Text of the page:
Inside the BMC DAC1 Pre.
Putting aside the technical particulars of each product, which I'll cover in my review, the care with which the BMC products are designed and manufactured is truly inspiring. Carlos gave me an in-depth tour of his DAC1 Pre ($6290), which, as its name suggests, is a combined digital-to-analog converter and preamp. The fine points were again unusual: bespoke capacitors, a special circuit-board material, gold circuit-board traces, and a new USB input board with proprietary asynchronous circuit. The cosmetics were stunning and, again, unusual. The faceplate is actually a mirrored panel through which LEDs illuminate to show the product's status, and the chassis consists of a matrix of extruded-aluminum pieces that fit together with exacting precision.
While I was in Denver to see the entire BMC product line and discuss the company with its CEO, the most important part of the trip was hearing everything in Brian Ackerman's well-appointed listening room. The only non-BMC products in use, including cables, were the Acapella High Violincello II Mk II speakers ($83,000/pair) and a Bergmann Sleipner turntable ($54,400) with Ortofon A90 cartridge ($4200). In between were the BMC MMCl phono stage ($3890), the aforementioned DAC/preamp, and a pair of Amp M1 mono power amps ($15,580/pair). Providing the bits was the BDCD1 transport ($4990). While this may seem like a rather pedestrian lineup, the ways in which everything was connected were far from common. The phono stage accepts only balanced input, which makes immediate sense, given that a phono cartridge has an inherently balanced output. More unusual was the Superlink connection between transport and DAC, which splits the digital signal into its constituent parts and sends each on a BNC cable, four of which run between the units.
The view from the listening seat.
However, the connection between the DAC/preamp and mono amps was easily the most novel -- even radical. While it's possible to use XLR-terminated interconnects alone, the BMC amps' Current Injection input allows for special connection to the DAC/preamp. In this case, in addition to the balanced interconnects, there is also a pair of TosLink cables that are for data only and carry no signal. This XLR-and-TosLink arrangement sends the source current from the preamp to the amps, allowing adjustment of system gain within the amplifiers themselves.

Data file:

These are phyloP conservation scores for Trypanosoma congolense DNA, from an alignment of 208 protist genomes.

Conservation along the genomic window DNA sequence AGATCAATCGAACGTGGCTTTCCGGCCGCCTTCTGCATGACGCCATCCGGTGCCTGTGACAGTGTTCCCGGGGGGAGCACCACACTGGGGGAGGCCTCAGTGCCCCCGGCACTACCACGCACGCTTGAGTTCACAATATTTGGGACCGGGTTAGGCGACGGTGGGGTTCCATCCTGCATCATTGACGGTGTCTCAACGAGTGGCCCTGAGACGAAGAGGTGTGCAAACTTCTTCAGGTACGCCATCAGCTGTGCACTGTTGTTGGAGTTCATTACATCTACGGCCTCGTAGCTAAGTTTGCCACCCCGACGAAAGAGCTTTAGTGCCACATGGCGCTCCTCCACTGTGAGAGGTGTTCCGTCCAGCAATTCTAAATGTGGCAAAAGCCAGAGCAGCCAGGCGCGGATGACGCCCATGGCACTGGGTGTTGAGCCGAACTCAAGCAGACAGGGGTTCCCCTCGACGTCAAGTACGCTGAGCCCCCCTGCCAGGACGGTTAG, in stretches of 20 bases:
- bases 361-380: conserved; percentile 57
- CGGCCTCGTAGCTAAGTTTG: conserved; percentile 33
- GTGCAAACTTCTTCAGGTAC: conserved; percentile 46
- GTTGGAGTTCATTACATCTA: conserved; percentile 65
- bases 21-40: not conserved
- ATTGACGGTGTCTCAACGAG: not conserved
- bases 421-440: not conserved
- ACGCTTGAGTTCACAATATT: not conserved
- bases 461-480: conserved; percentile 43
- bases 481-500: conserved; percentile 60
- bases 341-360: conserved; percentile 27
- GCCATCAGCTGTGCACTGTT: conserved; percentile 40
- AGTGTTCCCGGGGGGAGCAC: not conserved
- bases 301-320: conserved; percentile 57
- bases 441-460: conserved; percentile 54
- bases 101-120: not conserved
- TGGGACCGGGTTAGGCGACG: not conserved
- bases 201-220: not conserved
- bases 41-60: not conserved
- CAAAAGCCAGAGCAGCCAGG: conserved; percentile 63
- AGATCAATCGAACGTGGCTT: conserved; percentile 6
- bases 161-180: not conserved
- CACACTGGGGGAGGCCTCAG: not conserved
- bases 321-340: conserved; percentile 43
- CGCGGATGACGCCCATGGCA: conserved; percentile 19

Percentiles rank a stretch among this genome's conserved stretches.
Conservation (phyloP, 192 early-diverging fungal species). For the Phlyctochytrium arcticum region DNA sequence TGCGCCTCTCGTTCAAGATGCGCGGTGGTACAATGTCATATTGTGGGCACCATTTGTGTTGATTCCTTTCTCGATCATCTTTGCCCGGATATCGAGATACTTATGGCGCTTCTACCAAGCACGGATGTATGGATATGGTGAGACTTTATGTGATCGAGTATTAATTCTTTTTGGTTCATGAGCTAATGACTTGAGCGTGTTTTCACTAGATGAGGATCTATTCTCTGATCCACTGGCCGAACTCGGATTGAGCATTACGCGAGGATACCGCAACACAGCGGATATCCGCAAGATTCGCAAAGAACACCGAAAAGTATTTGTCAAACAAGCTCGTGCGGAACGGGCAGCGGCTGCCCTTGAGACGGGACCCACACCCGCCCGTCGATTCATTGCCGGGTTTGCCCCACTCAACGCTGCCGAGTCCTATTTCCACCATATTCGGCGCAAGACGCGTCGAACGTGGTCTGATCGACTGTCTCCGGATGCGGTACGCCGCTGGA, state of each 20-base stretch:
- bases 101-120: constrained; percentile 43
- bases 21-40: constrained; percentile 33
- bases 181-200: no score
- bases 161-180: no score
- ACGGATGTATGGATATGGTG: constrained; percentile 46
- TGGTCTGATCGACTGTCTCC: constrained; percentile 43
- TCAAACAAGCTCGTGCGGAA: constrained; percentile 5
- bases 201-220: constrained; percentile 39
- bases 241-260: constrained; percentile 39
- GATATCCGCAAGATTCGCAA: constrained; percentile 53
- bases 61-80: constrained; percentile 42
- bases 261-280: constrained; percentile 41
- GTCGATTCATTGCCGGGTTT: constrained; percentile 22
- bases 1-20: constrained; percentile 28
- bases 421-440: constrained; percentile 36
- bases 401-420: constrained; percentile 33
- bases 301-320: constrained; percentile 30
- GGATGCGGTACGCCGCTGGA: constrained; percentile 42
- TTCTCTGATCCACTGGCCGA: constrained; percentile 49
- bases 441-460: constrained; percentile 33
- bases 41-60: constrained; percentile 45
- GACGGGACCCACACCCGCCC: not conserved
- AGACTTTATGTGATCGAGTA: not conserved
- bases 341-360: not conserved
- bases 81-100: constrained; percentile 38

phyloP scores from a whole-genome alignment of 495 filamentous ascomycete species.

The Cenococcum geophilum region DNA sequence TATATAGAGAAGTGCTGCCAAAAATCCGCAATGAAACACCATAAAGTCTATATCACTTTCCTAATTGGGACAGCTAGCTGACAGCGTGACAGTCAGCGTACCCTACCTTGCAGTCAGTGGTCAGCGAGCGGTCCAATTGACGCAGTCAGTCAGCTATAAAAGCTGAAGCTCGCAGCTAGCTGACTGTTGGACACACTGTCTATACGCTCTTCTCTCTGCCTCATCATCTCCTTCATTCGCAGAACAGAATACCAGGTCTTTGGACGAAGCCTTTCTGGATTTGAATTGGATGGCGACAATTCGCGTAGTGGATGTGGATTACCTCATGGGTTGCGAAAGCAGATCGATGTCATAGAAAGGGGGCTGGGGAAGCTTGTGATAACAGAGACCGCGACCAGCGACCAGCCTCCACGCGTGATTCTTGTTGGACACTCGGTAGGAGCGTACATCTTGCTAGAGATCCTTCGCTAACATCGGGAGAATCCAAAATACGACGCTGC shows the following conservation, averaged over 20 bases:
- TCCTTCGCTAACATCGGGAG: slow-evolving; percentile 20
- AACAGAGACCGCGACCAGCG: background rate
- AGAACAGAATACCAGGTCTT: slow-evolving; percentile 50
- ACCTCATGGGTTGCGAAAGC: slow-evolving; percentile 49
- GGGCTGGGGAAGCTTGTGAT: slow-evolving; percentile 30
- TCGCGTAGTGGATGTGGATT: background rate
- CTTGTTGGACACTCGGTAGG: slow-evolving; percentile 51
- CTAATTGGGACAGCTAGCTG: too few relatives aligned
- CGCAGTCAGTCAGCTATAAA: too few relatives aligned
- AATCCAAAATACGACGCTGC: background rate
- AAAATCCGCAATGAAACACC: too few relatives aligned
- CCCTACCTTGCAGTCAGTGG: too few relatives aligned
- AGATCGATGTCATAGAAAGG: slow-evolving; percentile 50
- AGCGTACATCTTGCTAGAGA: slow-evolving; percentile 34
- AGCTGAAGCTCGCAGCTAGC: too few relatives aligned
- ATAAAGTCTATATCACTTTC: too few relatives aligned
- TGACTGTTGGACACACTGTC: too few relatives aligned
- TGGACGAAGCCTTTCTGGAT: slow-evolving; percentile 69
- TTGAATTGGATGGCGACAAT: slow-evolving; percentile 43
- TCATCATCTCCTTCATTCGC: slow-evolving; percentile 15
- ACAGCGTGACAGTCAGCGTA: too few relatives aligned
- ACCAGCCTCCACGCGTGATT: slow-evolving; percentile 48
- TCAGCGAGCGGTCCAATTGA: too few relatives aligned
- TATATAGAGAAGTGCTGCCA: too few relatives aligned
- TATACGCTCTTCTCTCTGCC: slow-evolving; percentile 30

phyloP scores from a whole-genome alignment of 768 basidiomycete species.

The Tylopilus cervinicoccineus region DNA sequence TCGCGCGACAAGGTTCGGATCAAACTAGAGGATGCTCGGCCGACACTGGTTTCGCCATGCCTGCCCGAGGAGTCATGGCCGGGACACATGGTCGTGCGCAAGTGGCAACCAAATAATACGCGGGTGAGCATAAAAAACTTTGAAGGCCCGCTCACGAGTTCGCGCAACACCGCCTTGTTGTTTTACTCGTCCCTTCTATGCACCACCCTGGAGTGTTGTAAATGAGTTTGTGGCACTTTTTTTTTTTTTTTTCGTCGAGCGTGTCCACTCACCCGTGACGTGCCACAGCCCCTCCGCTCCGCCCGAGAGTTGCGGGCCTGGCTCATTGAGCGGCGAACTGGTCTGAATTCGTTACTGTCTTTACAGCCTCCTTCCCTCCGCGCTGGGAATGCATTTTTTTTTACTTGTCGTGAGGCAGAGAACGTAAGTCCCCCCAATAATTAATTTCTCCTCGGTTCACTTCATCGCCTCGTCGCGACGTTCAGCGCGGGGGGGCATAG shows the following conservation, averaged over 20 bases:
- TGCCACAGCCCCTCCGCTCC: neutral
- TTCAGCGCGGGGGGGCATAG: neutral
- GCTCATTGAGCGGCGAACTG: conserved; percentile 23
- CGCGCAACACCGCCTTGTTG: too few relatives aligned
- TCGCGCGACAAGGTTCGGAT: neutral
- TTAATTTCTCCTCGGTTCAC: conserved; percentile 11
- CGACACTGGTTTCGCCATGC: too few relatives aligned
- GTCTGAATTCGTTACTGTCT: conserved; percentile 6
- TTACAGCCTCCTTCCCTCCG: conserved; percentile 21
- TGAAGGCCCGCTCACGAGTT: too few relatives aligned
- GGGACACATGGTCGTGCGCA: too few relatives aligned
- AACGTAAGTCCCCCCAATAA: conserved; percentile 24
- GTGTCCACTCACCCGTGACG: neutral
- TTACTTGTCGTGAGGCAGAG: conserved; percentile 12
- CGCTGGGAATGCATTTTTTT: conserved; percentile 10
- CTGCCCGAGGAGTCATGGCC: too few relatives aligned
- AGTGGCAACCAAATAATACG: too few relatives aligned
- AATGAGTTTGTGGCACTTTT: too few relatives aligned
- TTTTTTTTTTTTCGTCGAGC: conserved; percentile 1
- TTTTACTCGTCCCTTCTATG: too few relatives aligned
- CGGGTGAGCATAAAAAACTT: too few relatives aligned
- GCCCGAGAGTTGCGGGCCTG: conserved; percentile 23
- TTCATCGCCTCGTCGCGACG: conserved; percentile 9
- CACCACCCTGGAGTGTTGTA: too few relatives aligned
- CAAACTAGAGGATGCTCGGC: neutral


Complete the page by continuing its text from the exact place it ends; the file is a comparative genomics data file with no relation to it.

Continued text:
While this has some important technical advantages, including a dramatic lowering of distortion, it's what it does sonically that proves its worth. When I was packing my demonstration CD-Rs prior to leaving, I was sure I'd only pull out a couple of them once in Denver. Sitting in the prime listening seat, however, I shuffled through them all, and then started over again, just to discover what the BMC electronics were about and then to hear music that I knew well on this exciting system. The system was absolutely effortlessness at every listening level, redefining the term "grainless" and revealing instrumental timbres with extraordinary purity. My immediate impression, and one that persisted as I listened, was that the system presented more of the music and less of everything else.
I'll end this blog with that bit of wisdom -- or confusion. I will be receiving the BMC system shortly after the Rocky Mountain Audio Fest, and, contrary to my initial thinking, I'm anxious to discover the depths of what does seem like a very special product line.
link to article... http://www.theaudiobeat.com/blog/bmc_denver.htm